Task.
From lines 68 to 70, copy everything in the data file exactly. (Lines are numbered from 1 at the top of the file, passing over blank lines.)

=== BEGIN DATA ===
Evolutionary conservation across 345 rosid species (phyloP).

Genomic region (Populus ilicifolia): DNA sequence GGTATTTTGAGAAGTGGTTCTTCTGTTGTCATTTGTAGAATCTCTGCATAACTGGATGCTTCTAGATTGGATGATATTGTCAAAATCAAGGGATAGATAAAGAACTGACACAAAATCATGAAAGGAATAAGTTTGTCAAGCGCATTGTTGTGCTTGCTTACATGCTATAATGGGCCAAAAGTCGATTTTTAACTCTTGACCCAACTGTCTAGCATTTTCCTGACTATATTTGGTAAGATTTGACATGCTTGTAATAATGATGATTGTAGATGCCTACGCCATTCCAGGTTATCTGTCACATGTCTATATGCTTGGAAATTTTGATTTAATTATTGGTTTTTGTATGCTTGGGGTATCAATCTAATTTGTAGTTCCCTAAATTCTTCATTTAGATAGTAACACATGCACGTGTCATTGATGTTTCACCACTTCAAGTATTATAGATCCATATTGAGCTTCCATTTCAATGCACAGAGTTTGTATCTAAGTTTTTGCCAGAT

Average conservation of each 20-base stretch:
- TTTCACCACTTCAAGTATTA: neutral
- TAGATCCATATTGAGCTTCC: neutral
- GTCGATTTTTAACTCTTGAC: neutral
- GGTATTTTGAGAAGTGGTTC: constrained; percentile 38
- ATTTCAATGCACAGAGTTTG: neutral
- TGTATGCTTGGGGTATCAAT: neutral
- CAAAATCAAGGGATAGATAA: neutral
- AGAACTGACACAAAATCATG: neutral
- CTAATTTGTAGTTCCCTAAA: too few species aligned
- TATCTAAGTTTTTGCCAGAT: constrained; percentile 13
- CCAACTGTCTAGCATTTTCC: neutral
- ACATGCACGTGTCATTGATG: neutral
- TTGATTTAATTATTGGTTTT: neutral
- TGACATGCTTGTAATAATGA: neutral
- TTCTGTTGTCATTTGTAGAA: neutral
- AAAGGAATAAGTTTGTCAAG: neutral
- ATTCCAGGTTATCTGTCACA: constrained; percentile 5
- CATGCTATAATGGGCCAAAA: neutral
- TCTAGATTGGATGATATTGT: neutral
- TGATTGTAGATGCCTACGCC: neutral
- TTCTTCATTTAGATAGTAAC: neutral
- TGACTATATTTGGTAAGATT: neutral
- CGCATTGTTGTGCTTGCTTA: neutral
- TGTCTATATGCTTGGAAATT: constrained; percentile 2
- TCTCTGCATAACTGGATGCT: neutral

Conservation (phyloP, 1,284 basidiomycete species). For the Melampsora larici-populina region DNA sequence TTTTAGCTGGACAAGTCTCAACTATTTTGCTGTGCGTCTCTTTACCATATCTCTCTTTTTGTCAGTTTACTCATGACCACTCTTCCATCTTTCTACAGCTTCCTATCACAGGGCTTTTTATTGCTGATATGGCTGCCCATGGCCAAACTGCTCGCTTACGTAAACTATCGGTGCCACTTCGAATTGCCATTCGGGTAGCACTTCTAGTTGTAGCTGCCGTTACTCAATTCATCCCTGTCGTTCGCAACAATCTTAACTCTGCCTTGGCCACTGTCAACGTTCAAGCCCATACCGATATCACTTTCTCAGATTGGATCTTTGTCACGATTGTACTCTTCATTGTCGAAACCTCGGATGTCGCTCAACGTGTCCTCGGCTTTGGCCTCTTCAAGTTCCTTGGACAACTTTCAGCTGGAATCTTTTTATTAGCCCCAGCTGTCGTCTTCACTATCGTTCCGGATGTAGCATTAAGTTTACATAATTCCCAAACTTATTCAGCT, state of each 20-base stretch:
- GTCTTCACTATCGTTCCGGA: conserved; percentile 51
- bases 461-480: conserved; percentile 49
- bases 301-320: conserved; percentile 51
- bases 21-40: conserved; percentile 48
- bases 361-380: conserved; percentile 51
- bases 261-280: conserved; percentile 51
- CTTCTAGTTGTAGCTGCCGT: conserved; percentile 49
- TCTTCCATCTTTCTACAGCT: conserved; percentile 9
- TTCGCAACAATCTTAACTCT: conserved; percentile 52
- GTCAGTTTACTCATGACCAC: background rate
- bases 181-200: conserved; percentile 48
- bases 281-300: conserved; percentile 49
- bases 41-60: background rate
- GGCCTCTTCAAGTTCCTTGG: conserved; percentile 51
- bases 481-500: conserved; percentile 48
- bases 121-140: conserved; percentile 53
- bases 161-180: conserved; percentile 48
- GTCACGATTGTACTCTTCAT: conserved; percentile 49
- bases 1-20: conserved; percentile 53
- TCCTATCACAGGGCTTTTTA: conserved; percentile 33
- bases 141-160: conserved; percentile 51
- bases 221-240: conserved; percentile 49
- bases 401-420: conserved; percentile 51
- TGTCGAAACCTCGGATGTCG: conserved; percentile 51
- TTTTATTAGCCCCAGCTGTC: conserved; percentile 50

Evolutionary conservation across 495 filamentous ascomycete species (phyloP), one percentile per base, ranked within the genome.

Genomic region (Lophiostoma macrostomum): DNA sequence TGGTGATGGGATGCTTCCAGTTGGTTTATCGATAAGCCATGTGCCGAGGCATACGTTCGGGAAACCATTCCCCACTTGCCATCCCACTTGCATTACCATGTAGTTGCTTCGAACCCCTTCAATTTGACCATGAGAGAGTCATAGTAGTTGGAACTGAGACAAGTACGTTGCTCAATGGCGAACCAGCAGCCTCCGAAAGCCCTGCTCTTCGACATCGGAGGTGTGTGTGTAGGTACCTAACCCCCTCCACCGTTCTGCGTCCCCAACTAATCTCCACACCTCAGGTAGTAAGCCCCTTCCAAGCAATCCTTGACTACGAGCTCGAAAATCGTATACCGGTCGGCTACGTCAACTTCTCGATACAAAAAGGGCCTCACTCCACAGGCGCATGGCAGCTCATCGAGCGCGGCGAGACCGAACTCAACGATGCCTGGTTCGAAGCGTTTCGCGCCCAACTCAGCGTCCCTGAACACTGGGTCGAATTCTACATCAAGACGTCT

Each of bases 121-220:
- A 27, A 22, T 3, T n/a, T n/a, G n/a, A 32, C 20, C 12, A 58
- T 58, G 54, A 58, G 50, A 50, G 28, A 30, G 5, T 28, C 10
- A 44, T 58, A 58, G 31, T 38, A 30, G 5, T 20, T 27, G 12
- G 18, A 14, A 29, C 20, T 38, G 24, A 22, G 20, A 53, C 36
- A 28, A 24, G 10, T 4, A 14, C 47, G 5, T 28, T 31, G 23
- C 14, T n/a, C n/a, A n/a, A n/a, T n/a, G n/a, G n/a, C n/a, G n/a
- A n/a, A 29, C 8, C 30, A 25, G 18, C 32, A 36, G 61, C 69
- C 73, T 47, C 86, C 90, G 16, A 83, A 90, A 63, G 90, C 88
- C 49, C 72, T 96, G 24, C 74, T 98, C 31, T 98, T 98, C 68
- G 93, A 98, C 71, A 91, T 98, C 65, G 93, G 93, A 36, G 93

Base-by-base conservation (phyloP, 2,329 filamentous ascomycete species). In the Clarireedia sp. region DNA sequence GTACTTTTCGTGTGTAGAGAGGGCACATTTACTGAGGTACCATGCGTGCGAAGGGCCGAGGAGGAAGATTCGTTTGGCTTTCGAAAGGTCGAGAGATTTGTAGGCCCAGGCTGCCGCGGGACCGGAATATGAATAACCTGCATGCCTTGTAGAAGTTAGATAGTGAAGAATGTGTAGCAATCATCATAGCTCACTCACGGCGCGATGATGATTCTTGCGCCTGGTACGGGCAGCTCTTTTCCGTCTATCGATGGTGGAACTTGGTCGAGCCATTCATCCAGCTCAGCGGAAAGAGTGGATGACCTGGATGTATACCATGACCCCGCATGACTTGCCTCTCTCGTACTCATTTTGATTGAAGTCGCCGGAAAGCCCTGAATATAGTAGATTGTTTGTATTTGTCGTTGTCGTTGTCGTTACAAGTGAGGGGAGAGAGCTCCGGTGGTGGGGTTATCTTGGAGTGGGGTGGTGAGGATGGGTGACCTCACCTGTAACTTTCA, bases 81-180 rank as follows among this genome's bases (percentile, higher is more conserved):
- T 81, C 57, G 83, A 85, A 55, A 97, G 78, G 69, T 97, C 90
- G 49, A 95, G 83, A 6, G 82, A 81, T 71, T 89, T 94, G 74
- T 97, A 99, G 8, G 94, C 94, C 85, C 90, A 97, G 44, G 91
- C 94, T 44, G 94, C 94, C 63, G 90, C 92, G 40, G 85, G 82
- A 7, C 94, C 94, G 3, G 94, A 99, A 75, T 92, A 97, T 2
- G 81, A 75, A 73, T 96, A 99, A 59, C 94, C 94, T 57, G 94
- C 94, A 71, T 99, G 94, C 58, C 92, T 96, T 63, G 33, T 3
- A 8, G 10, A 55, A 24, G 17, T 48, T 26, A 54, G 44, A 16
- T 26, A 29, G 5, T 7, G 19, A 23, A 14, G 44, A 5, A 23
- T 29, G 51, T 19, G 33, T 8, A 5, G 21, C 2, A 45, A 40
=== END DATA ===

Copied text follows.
Base-by-base conservation (phyloP, 2,329 filamentous ascomycete species). In the Clarireedia sp. region DNA sequence GTACTTTTCGTGTGTAGAGAGGGCACATTTACTGAGGTACCATGCGTGCGAAGGGCCGAGGAGGAAGATTCGTTTGGCTTTCGAAAGGTCGAGAGATTTGTAGGCCCAGGCTGCCGCGGGACCGGAATATGAATAACCTGCATGCCTTGTAGAAGTTAGATAGTGAAGAATGTGTAGCAATCATCATAGCTCACTCACGGCGCGATGATGATTCTTGCGCCTGGTACGGGCAGCTCTTTTCCGTCTATCGATGGTGGAACTTGGTCGAGCCATTCATCCAGCTCAGCGGAAAGAGTGGATGACCTGGATGTATACCATGACCCCGCATGACTTGCCTCTCTCGTACTCATTTTGATTGAAGTCGCCGGAAAGCCCTGAATATAGTAGATTGTTTGTATTTGTCGTTGTCGTTGTCGTTACAAGTGAGGGGAGAGAGCTCCGGTGGTGGGGTTATCTTGGAGTGGGGTGGTGAGGATGGGTGACCTCACCTGTAACTTTCA, bases 81-180 rank as follows among this genome's bases (percentile, higher is more conserved):
- T 81, C 57, G 83, A 85, A 55, A 97, G 78, G 69, T 97, C 90
- G 49, A 95, G 83, A 6, G 82, A 81, T 71, T 89, T 94, G 74